Title: Environmental impacts of integrating wind energy systems and supplemental energy generation and storage systems
Authors: Karl R. Haapala; Preedanood Prempreeda
Addresses: School of Mechanical, Industrial and Manufacturing Engineering, Oregon State University, 204 Rogers Hall, Corvallis, OR, 97331, USA ' School of Mechanical, Industrial and Manufacturing Engineering, Oregon State University, 204 Rogers Hall, Corvallis, OR, 97331, USA
Abstract: Wind energy systems offer a promising alternative energy source due to the environmental, economic, and social benefits and, as a result, have garnered support for development and implementation. One of the major drawbacks of wind energy, however, is its variability due to the stochastic nature of wind, thus, supplemental energy generation or storage technologies are required. In this study, a life cycle assessment approach is applied to estimate the environmental impacts of potential supplemental energy generation (biomass, natural gas, and hydropower) and potential supplemental energy storage (zinc-bromine batteries) systems for a wind park. Cradle-to-grave environmental impacts for the systems are compared to those for a coal-based energy system. Results indicate that the environmental impacts from the wind park and zinc-bromine battery are lower than the impacts from coal power generation, but greater than the impacts of wind energy with supplemental energy generation from biomass, hydropower, or natural gas.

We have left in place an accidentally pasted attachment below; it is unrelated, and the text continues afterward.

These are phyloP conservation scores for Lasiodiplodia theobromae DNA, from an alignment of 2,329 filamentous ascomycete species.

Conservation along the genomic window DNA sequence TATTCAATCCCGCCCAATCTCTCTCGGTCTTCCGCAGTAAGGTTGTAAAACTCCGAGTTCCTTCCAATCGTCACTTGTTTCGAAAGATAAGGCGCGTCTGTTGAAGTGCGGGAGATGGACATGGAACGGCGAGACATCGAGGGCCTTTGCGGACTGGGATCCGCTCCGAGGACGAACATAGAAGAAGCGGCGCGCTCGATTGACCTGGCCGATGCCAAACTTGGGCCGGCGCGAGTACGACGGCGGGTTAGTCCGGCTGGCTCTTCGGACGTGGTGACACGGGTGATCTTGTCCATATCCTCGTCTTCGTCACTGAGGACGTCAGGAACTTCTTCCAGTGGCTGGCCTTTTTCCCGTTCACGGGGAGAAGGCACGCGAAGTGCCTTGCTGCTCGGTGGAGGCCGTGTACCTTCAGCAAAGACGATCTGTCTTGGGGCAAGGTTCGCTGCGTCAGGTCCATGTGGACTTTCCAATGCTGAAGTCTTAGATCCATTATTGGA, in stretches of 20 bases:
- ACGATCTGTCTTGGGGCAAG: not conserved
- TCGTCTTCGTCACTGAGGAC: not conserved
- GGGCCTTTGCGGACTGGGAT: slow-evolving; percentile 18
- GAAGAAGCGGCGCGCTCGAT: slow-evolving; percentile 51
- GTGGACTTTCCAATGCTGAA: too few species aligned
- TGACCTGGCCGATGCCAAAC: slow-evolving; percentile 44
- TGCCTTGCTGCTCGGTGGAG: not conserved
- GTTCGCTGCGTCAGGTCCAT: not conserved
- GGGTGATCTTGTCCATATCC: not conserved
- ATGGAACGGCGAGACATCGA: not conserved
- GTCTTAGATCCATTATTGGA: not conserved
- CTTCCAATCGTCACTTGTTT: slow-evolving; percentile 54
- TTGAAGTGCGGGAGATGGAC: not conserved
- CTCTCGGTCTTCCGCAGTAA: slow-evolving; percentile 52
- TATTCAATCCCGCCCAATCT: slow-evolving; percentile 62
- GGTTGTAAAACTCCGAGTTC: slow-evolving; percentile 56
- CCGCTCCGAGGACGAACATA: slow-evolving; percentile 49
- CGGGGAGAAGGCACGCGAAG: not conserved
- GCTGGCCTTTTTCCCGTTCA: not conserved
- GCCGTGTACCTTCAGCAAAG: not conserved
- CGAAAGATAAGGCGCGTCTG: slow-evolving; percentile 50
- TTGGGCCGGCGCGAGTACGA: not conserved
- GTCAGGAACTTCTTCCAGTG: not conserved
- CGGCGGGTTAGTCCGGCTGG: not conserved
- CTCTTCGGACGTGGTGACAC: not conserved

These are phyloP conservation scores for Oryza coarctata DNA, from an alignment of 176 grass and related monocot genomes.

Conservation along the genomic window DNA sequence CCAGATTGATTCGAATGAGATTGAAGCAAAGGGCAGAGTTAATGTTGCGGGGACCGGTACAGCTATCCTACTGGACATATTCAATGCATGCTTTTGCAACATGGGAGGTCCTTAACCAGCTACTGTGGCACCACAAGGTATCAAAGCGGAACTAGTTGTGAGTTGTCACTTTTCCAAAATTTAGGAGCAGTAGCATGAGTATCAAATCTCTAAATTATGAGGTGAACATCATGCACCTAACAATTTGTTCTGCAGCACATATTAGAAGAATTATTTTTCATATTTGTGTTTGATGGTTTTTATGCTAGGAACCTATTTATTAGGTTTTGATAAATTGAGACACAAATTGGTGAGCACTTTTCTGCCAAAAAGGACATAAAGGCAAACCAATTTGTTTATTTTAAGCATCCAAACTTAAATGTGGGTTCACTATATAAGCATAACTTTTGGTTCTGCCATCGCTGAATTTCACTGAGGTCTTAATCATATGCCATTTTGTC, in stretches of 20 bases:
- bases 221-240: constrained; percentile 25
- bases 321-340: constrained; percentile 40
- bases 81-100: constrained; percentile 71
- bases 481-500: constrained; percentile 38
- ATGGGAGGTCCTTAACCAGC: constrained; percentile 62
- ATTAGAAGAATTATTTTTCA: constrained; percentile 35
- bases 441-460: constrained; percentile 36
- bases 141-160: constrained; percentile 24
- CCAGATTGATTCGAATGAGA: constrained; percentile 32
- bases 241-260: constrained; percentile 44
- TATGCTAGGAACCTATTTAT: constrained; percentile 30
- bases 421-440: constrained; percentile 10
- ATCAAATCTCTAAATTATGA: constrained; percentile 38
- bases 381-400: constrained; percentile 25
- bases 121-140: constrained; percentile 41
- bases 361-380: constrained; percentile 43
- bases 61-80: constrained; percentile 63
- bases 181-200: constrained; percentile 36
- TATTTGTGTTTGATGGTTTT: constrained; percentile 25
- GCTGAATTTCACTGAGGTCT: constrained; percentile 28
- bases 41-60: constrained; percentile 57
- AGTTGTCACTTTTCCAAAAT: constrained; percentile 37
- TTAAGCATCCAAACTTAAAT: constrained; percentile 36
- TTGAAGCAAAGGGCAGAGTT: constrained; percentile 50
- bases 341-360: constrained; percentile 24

Keywords: environmental impact; life cycle assessment; LCA; wind energy; wind power; supplemental energy generation; supplemental energy storage; sustainable manufacturing; biomass energy; natural gas; hydropower; zinc-bromine batteries; coal power; coal energy; wind parks.
International Journal of Sustainable Manufacturing, 2014 Vol.3 No.2, pp.186 - 206
Received: 08 May 2021
Accepted: 12 May 2021
Published online: 09 Jun 2014 *